Castle Lake is reached by paved road. There is a parking lot that often gets busy on the weekends. Winter snows may make the EarthCache inaccessible.
Castle Lake was formed during a Pleistocene glaciation 10,000 years ago. A glacier likely formed in a preexisting depression and continued to expand the depression into a cirque (See Castle Lake – A Cirque
The material the glacier eroded out of the depression was transported downslope by the movement of the ice. At the end of the glacier where the ice melted, all the rock debris is deposited in a pile. This pile of glacial debris is called a moraine. Since a glacier carries a wide range of material, large boulders to fine rock powder, the pile reflects this range is grain sizes. Since it contains a wide range of grain sizes it is considered unsorted.
Moraines are given different names depending upon what the glacier was doing at the time the moraine was deposited. The moraine at the furthest extent the glacier ever reached is called the terminal moraine. As a glacier retreats, it may become stable for a period forming another moraine not as far as the terminal moraine, this is called a recessional moraine. If another glacial event extends the glacier out again, but not as far as the previous terminal moraine, the moraine that forms is called an end moraine.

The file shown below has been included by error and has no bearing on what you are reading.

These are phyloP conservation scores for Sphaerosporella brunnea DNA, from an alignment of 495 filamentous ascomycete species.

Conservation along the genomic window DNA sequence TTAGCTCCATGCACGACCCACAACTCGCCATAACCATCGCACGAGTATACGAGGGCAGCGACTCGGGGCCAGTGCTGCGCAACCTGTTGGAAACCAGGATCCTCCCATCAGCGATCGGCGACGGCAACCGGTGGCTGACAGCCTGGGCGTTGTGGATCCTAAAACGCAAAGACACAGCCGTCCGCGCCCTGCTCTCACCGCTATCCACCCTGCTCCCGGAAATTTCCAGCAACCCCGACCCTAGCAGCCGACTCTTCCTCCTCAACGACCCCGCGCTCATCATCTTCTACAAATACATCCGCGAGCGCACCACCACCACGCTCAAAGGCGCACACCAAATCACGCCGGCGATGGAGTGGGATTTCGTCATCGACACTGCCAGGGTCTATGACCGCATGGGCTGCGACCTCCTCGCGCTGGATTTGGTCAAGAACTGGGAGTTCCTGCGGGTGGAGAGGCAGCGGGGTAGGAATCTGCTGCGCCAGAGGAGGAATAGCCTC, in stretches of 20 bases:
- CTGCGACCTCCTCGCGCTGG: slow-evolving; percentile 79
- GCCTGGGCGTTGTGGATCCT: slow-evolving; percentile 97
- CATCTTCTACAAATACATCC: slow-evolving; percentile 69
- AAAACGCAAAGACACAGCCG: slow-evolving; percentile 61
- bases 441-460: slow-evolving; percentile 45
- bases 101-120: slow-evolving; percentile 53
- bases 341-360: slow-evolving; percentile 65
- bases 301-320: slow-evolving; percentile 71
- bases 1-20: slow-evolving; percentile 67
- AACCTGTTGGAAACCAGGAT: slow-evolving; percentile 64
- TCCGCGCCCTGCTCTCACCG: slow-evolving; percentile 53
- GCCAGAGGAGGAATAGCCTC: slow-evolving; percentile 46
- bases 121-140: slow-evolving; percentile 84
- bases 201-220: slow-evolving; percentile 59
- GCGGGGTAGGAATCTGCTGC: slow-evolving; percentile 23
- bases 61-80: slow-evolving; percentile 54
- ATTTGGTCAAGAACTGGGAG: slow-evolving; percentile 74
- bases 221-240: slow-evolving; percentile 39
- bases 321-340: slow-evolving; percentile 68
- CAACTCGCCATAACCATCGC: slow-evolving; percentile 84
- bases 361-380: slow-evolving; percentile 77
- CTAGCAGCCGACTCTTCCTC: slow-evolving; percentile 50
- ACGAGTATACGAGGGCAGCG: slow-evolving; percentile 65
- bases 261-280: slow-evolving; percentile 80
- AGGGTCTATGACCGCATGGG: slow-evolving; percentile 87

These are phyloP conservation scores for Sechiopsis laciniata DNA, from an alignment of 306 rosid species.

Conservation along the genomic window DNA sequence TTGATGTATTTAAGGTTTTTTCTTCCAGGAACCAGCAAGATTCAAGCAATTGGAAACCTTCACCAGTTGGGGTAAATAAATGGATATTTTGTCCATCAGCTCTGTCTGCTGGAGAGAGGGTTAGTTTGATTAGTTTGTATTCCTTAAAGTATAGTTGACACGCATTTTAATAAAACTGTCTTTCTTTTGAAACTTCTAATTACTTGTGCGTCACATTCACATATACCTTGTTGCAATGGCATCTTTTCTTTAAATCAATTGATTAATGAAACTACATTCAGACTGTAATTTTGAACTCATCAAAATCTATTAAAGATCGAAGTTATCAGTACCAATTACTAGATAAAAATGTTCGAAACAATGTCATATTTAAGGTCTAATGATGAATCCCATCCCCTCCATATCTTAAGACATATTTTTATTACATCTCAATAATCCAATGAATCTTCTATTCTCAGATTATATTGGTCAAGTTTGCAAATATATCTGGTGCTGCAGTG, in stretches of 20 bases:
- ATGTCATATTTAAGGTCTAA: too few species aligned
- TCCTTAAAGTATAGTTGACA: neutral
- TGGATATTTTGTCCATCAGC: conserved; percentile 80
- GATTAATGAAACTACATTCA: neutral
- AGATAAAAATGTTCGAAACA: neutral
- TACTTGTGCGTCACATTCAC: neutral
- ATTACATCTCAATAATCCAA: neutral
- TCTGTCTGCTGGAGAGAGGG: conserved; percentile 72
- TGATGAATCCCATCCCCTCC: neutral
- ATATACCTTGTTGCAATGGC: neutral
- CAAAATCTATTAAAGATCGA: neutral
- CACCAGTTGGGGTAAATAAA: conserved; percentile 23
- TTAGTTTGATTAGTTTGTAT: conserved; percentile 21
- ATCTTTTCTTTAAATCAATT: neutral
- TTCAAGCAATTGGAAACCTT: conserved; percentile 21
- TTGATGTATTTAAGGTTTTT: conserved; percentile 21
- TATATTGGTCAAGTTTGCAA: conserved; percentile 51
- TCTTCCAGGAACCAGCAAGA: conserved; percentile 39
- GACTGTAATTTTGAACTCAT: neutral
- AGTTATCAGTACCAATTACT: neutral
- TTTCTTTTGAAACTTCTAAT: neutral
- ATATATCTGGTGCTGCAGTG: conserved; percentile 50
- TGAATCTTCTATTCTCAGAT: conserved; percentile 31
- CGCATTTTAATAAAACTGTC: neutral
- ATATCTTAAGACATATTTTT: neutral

By the erosional nature of glaciers, as a glacier advances, it will erase any earlier moraines that the glacier flows over. Thus only the youngest glacial advance is recorded by a moraine.
The road cut at this location is a moraine. The pile of material helps create Castle Lake by damming up the water behind it.
Send me a note with :
- The text "GC231X5 Castle Lake – Moraine" on the first line
- The number of people in your group (put in the log as well).
- Describe the layering in the road cut.
- How does the material in the road cut match the description of a moraine
The following sources were used to generate this cache:
- Castle Lake Geography; Copyright © 2008 Castle Lake Limnological Research Station; http://castlelake.ucdavis.edu/geography/castle_lake
- Garry Hayes, Glaciation of the Sierra Nevada; http://virtual.yosemite.cc.ca.us/ghayes/sierragla.htm
- BSG 1996-2008; last modified: 14th Sep 2009; Glacial Erosion Landforms (Large-scale); http://www.geomorphology.org.uk/pages/education/alevel/coldenvirons/Lesson%2011.htm Corrie or Cirque Formation; http://www.fettes.com/cairngorms/corrie%20formation.htm